Have you ever woken up in the middle of the night to a bizarre “tingling” sensation in your arm or hand? It almost feels like “pins and needles” have flooded that area. Your limb goes numb, it feels floppy yet immovable, and – especially as a kid – you may even worry that you’ve lost feeling permanently. After a few minutes of changing positions and squirming, the feeling in your limb finally returns, a sigh of relief follows, and back to sleep you go.
So, what is that tingling sensation you experienced? More importantly, is the sensation a potential sign of an underlying medical issue? In this article, we’ll unravel answers to these questions, provide sleep-related tips to prevent your limbs from falling asleep at night, and discuss when you should consult with your doctor – especially if this feeling persists and is accompanied by other symptoms.
That Tingling Sensation: Paresthesia
The sensation of pins and needles or “tingling” in your limb is technically known as paresthesia. Paresthesia refers to a burning or prickling sensation that usually occurs in the hands, arms, legs, or feet. The feeling is usually painless, but it can be noticeable enough to wake you from your sleep. Temporary paresthesia is also fairly common. A recent study showed that 33% of people experienced paresthesia at least once a week. You may have experienced periods of paresthesia if you’ve sat uncomfortably with sustained pressure for too long, crossed your legs for too long, or (most commonly) when you’ve fallen asleep with a crooked arm or hand over your head. In these cases, paresthesia is thought to be caused by poor positioning that compresses and squishes the nerves – blocking nerve signals from readily flowing between the limb and the brain.
Long-term nerve compression can actually damage nerves, so waking up to reposition the limb is yet another fascinating example of the body protecting itself. In general, that’s all it takes: reposition and relieve the pressure from the affected limb, “shake it out”, and refrain from falling asleep in that same position. However, there are other potential ways for you to prevent paresthesia and, importantly, determine whether the symptoms should be assessed by a doctor.
Why do my arms and hands fall asleep at night?
Most of the time, temporary paresthesia is simply caused by a poor sleeping position and is no cause for concern. However, chronic paresthesia that happens regularly and is unrelated to temporary nerve compression may be a sign of an underlying medical condition that should be assessed by a physician.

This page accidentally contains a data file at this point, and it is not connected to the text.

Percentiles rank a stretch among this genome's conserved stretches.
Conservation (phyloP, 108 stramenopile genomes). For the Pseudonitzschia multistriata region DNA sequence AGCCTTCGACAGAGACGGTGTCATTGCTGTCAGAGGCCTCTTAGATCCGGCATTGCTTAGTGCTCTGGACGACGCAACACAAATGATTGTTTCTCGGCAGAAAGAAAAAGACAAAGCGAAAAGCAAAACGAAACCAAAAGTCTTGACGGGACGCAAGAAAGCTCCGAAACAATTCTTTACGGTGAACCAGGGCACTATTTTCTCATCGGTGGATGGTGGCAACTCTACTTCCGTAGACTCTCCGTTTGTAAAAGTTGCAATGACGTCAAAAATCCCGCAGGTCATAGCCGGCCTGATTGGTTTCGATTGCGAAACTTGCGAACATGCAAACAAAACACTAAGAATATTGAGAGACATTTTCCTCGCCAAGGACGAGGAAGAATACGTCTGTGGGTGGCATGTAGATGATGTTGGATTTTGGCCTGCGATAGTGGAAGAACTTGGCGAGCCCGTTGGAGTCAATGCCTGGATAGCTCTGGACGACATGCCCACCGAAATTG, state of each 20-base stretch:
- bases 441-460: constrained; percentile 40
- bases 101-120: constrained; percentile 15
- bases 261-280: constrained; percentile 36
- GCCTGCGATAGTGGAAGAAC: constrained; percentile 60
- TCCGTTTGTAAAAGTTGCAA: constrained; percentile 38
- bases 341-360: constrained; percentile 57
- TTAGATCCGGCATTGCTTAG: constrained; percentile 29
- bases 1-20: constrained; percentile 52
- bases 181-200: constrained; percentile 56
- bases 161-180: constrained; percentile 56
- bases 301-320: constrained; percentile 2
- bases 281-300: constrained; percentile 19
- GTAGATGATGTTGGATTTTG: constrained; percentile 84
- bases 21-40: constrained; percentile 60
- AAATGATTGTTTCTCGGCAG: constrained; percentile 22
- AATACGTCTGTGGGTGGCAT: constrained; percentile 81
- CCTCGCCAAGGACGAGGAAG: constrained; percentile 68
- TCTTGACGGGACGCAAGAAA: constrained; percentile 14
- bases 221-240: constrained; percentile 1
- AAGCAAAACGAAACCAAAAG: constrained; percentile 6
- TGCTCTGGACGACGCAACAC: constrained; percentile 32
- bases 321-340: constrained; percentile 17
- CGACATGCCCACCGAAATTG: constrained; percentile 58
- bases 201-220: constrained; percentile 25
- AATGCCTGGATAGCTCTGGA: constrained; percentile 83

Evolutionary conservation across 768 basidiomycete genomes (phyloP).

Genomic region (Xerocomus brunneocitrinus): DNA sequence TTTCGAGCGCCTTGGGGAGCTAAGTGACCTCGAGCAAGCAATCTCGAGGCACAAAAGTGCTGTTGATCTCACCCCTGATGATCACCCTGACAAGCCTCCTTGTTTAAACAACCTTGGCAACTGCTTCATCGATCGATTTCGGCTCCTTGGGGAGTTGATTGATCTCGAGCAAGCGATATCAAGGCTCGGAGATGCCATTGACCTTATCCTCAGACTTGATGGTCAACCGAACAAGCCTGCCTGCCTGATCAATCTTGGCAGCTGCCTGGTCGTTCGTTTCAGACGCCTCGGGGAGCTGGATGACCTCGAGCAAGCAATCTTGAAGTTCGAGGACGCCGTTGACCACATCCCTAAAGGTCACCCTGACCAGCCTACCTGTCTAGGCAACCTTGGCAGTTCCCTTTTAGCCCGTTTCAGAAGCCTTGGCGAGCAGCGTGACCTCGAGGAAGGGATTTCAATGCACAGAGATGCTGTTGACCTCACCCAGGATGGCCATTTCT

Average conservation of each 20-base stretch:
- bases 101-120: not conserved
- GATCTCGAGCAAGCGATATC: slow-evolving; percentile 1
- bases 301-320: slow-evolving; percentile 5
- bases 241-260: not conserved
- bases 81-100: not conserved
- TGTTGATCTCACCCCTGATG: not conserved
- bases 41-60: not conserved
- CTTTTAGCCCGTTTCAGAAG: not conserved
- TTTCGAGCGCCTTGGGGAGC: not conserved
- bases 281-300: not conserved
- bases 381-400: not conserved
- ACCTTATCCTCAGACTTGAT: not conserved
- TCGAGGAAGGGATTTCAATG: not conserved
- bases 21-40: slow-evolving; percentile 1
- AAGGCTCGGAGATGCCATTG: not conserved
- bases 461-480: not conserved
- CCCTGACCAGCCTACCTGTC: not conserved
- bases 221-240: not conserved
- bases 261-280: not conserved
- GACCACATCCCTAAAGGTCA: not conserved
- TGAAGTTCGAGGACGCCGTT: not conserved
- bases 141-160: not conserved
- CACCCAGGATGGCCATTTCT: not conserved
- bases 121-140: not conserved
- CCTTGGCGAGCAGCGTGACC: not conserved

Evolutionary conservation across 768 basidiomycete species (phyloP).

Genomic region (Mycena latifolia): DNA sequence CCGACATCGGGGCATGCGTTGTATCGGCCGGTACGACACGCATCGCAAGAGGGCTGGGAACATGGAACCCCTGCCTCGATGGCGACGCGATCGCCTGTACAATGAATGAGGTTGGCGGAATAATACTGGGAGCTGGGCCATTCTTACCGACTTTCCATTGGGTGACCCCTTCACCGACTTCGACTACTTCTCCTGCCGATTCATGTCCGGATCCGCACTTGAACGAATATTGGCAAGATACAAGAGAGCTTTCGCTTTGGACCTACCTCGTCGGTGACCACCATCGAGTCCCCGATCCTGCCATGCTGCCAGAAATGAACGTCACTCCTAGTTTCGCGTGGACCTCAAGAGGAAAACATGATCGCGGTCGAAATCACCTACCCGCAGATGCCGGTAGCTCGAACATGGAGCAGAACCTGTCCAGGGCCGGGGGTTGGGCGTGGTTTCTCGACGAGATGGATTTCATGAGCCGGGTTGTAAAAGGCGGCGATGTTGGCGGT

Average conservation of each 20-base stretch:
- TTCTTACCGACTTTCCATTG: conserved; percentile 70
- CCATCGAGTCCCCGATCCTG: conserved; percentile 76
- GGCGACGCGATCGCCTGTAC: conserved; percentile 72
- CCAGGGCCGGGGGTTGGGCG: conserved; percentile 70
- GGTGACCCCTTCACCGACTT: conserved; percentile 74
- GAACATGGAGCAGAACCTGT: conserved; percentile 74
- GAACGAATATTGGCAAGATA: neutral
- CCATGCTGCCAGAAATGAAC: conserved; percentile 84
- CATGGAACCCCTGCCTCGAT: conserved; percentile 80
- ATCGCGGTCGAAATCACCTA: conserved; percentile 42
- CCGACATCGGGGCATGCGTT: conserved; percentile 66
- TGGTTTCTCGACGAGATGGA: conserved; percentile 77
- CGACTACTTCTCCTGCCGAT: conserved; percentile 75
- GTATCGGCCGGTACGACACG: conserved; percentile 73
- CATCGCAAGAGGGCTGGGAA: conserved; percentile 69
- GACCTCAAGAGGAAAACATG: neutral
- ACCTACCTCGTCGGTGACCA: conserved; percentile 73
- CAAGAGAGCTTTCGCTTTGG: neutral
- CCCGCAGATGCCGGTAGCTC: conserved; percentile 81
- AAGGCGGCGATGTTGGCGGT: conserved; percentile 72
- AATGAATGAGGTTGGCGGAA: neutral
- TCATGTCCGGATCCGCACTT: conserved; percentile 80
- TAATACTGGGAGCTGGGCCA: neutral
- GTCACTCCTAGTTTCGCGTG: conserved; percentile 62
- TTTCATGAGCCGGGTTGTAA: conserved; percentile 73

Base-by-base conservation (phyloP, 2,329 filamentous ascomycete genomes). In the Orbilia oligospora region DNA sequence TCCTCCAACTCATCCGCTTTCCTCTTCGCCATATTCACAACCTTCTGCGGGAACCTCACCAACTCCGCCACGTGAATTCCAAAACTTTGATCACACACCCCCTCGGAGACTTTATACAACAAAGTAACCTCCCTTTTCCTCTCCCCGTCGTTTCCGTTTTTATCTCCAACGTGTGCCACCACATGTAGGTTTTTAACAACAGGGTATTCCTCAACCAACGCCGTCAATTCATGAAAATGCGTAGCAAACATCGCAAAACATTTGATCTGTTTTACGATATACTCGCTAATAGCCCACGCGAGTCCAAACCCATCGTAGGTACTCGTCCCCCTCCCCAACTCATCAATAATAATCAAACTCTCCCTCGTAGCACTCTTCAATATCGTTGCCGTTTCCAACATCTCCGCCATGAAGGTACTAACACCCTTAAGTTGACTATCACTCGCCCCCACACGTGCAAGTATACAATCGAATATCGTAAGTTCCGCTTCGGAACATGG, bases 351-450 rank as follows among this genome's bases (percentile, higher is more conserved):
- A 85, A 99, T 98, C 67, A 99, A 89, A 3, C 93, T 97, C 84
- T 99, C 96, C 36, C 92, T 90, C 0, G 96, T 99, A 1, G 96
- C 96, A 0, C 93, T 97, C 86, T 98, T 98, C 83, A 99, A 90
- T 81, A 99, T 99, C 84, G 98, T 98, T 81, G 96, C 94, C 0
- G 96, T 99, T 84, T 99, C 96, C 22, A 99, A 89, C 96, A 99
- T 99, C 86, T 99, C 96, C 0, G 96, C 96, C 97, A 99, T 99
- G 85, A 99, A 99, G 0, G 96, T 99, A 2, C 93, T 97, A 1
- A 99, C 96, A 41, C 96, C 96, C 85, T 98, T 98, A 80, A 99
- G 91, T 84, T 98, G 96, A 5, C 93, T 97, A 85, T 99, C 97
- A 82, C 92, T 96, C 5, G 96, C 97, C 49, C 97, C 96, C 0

Possible conditions that may cause paresthesia or associated numbness may include:
- Carpel tunnel syndrome
- Vitamin B deficiency
- Peripheral neuropathy (chronic nerve damage)
- Diabetes mellitus
- Cervical (neck) spondylosis
- Thoracic outlet syndrome
- Ganglion cysts
- Central nervous system disorders like stroke or multiple sclerosis
This list is not exhaustive, and there are several other possible conditions that may be causing chronic paresthesia. Speak with your doctor if the sensation persists, or if you’re experiencing any significant discomfort or pain.
How to prevent your arms and hands from falling asleep at night
Sleep experts agree that the best sleeping position is the one that feels most comfortable for you. According to the Better Sleep Council, nearly half of all Americans sleep in the fetal position. In general, sleeping on your back and side is often recommended. When it comes to paresthesia, there’s surprisingly very little scientific research examining the most optimal sleep position to prevent your arms and hands from falling asleep at night.
In one study, researchers from the University of Washington surveyed 396 people about their sleep preferences and overnight paresthesia. Participants who reported sleeping on their sides experienced the least amount of paresthesia, whereas those sleeping with flexed wrists reported a higher frequency. If sleeping on your side, keep your wrists and fingers flat in a neutral position and avoid placing your head on your hand or forearm. You may also want to sleep on your back with your arms lying flat on your sides or on a pillow.
Pre-sleep relaxation and stretches
Certain relaxation techniques like guided meditation, mindfulness, and gently stretching may help relax both your mind and body before sleep. Although these particular practices may be most helpful for those struggling to fall asleep, they may help slow breathing and relieve muscle tension and stiffness to keep you from waking up during the night. Start with focusing on your breath or choosing a pleasant word to ruminate on. Slowly breathe in, enjoying how the air feels as it passes through your body, and exhale the tension out. Try to focus on relaxing and releasing tension in your shoulders, down to your arms, and fingers.
Remember to relax without drinking alcohol or consuming caffeine too close to bedtime. Both can block important dream sleep, worsen snoring and other symptoms of sleep apnea, and even increase the time spent awake during the night.
When to see a doctor
Remember, infrequent paresthesia is not a cause for concern. Simply repositioning yourself and releasing the pressure on the nerve will usually relieve the sensation of pins and needles. However, you should consult with a doctor if symptoms of paresthesia persist even after changing positions and gently stretching out the affected limb.
Medical attention is required if you notice the sensation of pins and needles on a recurring basis, or the symptoms are accompanied by any difficulty speaking, seeing, coordinating, facial numbness, or unexplained weakness. Paresthesia coupled with other underlying medical conditions, medications or alcohol use disorders also warrants speaking with a medical professional.
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